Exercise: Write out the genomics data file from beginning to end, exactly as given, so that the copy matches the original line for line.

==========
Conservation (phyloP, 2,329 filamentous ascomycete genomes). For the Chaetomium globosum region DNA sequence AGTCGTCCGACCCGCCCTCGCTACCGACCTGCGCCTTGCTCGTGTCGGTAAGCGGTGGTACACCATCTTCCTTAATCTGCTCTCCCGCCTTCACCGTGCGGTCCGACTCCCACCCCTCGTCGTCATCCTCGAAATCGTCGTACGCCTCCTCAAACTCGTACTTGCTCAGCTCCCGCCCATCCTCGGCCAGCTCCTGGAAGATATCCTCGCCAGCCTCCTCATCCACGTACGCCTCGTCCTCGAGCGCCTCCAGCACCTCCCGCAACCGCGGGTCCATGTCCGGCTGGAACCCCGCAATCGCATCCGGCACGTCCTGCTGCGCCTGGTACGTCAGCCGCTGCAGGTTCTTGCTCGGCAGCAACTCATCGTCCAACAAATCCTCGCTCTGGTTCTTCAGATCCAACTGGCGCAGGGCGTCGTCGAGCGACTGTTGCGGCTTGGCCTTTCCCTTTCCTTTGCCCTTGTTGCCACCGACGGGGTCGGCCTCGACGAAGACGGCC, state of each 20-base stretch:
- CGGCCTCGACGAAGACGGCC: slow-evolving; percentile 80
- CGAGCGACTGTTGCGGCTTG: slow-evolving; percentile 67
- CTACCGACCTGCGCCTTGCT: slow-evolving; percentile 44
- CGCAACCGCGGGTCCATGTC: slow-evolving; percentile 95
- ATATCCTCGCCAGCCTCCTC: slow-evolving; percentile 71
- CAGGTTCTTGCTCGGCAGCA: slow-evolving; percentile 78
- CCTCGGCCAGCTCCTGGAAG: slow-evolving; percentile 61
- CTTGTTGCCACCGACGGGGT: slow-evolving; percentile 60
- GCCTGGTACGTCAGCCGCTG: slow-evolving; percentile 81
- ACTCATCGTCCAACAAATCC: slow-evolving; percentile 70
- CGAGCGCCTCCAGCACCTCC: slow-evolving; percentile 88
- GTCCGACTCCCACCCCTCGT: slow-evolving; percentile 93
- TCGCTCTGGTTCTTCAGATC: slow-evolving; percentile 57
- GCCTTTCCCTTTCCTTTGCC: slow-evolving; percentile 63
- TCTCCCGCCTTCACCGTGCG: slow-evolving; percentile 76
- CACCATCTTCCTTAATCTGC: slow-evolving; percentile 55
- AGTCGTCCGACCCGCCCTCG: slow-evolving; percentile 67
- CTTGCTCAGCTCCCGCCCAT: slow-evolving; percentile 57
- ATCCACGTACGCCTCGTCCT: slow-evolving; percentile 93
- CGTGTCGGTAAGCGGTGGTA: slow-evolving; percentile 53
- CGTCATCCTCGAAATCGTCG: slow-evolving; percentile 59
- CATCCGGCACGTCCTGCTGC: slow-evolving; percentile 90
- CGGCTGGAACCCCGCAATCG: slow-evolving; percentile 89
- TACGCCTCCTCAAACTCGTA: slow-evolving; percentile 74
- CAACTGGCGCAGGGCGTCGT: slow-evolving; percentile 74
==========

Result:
Conservation (phyloP, 2,329 filamentous ascomycete genomes). For the Chaetomium globosum region DNA sequence AGTCGTCCGACCCGCCCTCGCTACCGACCTGCGCCTTGCTCGTGTCGGTAAGCGGTGGTACACCATCTTCCTTAATCTGCTCTCCCGCCTTCACCGTGCGGTCCGACTCCCACCCCTCGTCGTCATCCTCGAAATCGTCGTACGCCTCCTCAAACTCGTACTTGCTCAGCTCCCGCCCATCCTCGGCCAGCTCCTGGAAGATATCCTCGCCAGCCTCCTCATCCACGTACGCCTCGTCCTCGAGCGCCTCCAGCACCTCCCGCAACCGCGGGTCCATGTCCGGCTGGAACCCCGCAATCGCATCCGGCACGTCCTGCTGCGCCTGGTACGTCAGCCGCTGCAGGTTCTTGCTCGGCAGCAACTCATCGTCCAACAAATCCTCGCTCTGGTTCTTCAGATCCAACTGGCGCAGGGCGTCGTCGAGCGACTGTTGCGGCTTGGCCTTTCCCTTTCCTTTGCCCTTGTTGCCACCGACGGGGTCGGCCTCGACGAAGACGGCC, state of each 20-base stretch:
- CGGCCTCGACGAAGACGGCC: slow-evolving; percentile 80
- CGAGCGACTGTTGCGGCTTG: slow-evolving; percentile 67
- CTACCGACCTGCGCCTTGCT: slow-evolving; percentile 44
- CGCAACCGCGGGTCCATGTC: slow-evolving; percentile 95
- ATATCCTCGCCAGCCTCCTC: slow-evolving; percentile 71
- CAGGTTCTTGCTCGGCAGCA: slow-evolving; percentile 78
- CCTCGGCCAGCTCCTGGAAG: slow-evolving; percentile 61
- CTTGTTGCCACCGACGGGGT: slow-evolving; percentile 60
- GCCTGGTACGTCAGCCGCTG: slow-evolving; percentile 81
- ACTCATCGTCCAACAAATCC: slow-evolving; percentile 70
- CGAGCGCCTCCAGCACCTCC: slow-evolving; percentile 88
- GTCCGACTCCCACCCCTCGT: slow-evolving; percentile 93
- TCGCTCTGGTTCTTCAGATC: slow-evolving; percentile 57
- GCCTTTCCCTTTCCTTTGCC: slow-evolving; percentile 63
- TCTCCCGCCTTCACCGTGCG: slow-evolving; percentile 76
- CACCATCTTCCTTAATCTGC: slow-evolving; percentile 55
- AGTCGTCCGACCCGCCCTCG: slow-evolving; percentile 67
- CTTGCTCAGCTCCCGCCCAT: slow-evolving; percentile 57
- ATCCACGTACGCCTCGTCCT: slow-evolving; percentile 93
- CGTGTCGGTAAGCGGTGGTA: slow-evolving; percentile 53
- CGTCATCCTCGAAATCGTCG: slow-evolving; percentile 59
- CATCCGGCACGTCCTGCTGC: slow-evolving; percentile 90
- CGGCTGGAACCCCGCAATCG: slow-evolving; percentile 89
- TACGCCTCCTCAAACTCGTA: slow-evolving; percentile 74
- CAACTGGCGCAGGGCGTCGT: slow-evolving; percentile 74